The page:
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DEAR READER: How much detail is too much in reporting on suicides?

Friday, August 6, 2010 | 2:44 p.m. CDT; updated 12:20 p.m. CDT, Monday, August 9, 2010

Dear Reader,

Last week, I joined other news people to talk about how the press covers suicides.

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I learned more than I offered.

Before sitting down with the suicide prevention experts at a state convention, I reviewed past stories in the Missourian.

There were nine since 2006. They ranged from three-paragraph briefs to long news stories. One was a feature run four days after the suicide.

All fit the test for publication.

The Missourian publishes news of suicides only if the action is done in a public place, or if the person is a public figure. According to other panelists, that’s standard practice at television stations as well.

Most might not meet the first recommendation from the Suicide Prevention Resource Center: “Avoid detailed descriptions of the suicide, including specifics of the method and location.”

The center says providing detail increases the risk of imitators.

In almost every case, Missourian stories indicate method and place.

An example: “The cause of death was a self-inflicted gunshot wound to the chest.”

I wasn’t convinced that descriptions should be taken out of the stories, though I agreed they don’t need to dwell on particulars.

If suicide should be framed through the lens of a public health problem, and I think it should, then we as a community need enough detail to understand the event in a larger context.

A woman hanged herself in a jail cell this year.

If the details were removed, you wouldn’t have read this in the story:

“A study commissioned by the U.S. Justice Department’s National Institute of Corrections puts the suicide rate in county jails at 38 deaths per 100,000 inmates, approximately three times greater than that of the general population of the United States, and 93 percent of jail suicide victims were hangings.”

Missourian stories would have fared better against these suicide prevention center recommendations:

•    Don’t oversimplify the causes. As the center notes, most suicides are associated with mental illness or substance use. I tell reporters to avoid armchair analysis by the victim’s friends or associates.

•    Include hot line numbers and tips for recognizing warning signs.

But not so much with these:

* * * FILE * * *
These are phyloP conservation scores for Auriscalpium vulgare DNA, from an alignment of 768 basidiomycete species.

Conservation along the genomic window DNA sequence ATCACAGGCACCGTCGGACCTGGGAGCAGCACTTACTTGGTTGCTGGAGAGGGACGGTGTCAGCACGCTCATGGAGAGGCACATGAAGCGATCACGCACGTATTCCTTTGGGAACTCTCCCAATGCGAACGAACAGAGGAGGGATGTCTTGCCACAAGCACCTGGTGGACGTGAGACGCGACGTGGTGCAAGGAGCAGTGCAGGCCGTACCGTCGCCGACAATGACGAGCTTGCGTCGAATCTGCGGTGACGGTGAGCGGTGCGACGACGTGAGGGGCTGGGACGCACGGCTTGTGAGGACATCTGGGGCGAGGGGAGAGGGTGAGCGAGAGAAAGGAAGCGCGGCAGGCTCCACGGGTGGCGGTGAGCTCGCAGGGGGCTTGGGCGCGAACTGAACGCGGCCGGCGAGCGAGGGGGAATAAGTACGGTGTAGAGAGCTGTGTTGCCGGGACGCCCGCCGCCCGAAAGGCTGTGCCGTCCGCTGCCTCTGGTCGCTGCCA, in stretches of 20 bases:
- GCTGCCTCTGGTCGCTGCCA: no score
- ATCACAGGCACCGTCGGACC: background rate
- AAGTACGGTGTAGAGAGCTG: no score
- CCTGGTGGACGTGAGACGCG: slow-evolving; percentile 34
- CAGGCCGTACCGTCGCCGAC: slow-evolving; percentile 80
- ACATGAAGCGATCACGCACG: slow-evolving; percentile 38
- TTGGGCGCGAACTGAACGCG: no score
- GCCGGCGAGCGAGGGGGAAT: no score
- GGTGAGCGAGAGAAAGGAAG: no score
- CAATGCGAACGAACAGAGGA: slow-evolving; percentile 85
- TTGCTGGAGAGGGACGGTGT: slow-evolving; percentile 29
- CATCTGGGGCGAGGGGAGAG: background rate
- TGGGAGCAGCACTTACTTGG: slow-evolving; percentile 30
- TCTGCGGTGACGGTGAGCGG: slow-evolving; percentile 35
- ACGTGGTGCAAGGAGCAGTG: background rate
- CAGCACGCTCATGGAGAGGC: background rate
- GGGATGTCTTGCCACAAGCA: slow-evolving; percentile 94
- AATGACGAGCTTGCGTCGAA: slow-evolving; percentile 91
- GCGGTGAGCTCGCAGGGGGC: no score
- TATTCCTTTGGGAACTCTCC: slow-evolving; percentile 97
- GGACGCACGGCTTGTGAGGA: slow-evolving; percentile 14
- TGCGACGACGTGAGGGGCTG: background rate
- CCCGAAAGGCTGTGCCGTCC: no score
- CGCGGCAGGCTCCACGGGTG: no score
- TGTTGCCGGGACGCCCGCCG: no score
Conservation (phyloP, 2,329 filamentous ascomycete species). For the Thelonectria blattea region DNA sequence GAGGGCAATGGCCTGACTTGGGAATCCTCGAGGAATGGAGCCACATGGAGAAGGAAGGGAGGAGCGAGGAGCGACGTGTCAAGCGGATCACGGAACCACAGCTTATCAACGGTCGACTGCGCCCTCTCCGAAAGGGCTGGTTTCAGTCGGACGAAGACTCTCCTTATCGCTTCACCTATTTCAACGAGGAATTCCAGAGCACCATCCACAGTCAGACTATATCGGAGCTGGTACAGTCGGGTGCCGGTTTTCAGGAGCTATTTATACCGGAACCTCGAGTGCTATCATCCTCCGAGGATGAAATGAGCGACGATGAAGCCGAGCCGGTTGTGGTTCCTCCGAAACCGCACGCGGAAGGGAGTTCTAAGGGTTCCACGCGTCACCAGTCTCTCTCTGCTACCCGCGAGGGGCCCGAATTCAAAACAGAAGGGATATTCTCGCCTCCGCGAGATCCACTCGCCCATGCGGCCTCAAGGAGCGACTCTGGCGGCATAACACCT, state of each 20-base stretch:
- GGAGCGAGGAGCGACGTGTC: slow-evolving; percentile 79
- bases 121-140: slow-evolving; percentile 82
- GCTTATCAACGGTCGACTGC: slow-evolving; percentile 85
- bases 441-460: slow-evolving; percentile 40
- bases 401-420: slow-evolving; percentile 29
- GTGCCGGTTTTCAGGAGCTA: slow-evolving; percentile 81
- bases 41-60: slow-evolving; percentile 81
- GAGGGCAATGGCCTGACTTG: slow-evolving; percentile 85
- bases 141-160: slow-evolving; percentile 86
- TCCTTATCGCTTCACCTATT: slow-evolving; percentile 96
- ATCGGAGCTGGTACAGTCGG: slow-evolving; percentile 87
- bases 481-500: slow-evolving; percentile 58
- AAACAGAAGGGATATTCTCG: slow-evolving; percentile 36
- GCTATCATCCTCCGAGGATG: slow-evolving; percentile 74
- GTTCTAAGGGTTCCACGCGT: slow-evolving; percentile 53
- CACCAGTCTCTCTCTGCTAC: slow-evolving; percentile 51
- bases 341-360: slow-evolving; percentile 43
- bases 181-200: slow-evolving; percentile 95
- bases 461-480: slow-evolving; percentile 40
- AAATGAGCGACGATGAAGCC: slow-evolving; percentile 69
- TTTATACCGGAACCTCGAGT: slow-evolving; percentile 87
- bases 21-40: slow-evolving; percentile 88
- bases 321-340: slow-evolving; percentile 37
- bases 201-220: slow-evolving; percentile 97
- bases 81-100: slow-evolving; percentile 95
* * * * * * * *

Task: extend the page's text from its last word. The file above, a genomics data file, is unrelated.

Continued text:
•    “Avoid featuring tributes by friends or relatives.”

•    “Avoid using the words ‘committed suicide’ or ‘failed’ or ‘successful’ suicide attempt.” Committed, the center says, is a crime or sin kind of word, not one you would fit next to health.

I’m OK with saying a person “died by suicide.” Are you?

Check out all the center’s recommendations in the attached document.

******

As I was working on this letter, an expected visitor stopped by.

The sheriff’s deputy handed me a notice banning the Missourian “from taking photographs in the Boone County Courthouse or the grounds thereof for a period of 30 days.”

The notice also banned staff photographer Kerri Reynolds from the courthouse or its grounds for 60 days.

Both begin on Aug. 16.

Here’s why:

During a homicide trial in June, Reynolds took photographs that included jury members in the background.

You just can’t do that.

The action came despite warnings from Missourian editors and by the bailiffs at the courtroom. It came on the heels of a similar event in November by another staff photographer.

The Missourian and the staff photojournalism class at MU will make several changes to the instruction and selection of photographers for trials in the future.


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Comments

John Schultz August 6, 2010 | 3:01 p.m.

Tom, were the second set of pictures with jurors published somewhere, or was it just the act itself that made the courts grumpy?

(Report Comment)
Tom Warhover August 6, 2010 | 3:37 p.m.

No, the pictures weren't published anywhere John.

(Report Comment)
Carlos Sanchez August 6, 2010 | 3:38 p.m.

Nothing wrong with being overly conservative with this issue. Instead of saying things like "She or he hanged themselves" you could just say "it is suspected he or she ended their life" and until a coroner's inquiry that is all the Missourian can report. I do not personally think it is the public's interest to know the exact details. That is for officials and the family to know only. That latter is hard enough don't ya think?

(Report Comment)
Alysha Love August 7, 2010 | 12:35 p.m.

Nicholas Christakis, MD, PhD, and James Fowler, PhD, researched the way our relationships with others influence the way we live, then published a book called "Connected: The Amazing Power of Social Networks and How They Shape Our Lives" (http://connectedthebook.com). One of their findings was that the way the media reported suicides affected the subsequent number of suicides. More suicides occurred after newspapers wrote feature stories about the life and death of the person who died as opposed to stories that were more clipped and straightforward.
This concept was documented by sociologist David Phillips in 1974, when the national suicide rate increased the month after the New York Times published a front page article "describing someone who had taken his own life."
I think it's important that we don't underestimate the power of the articles we write and how we write them. In this case, excessive media attention can create a positive view of suicide, which could thereby encourage more suicides.

(Report Comment)

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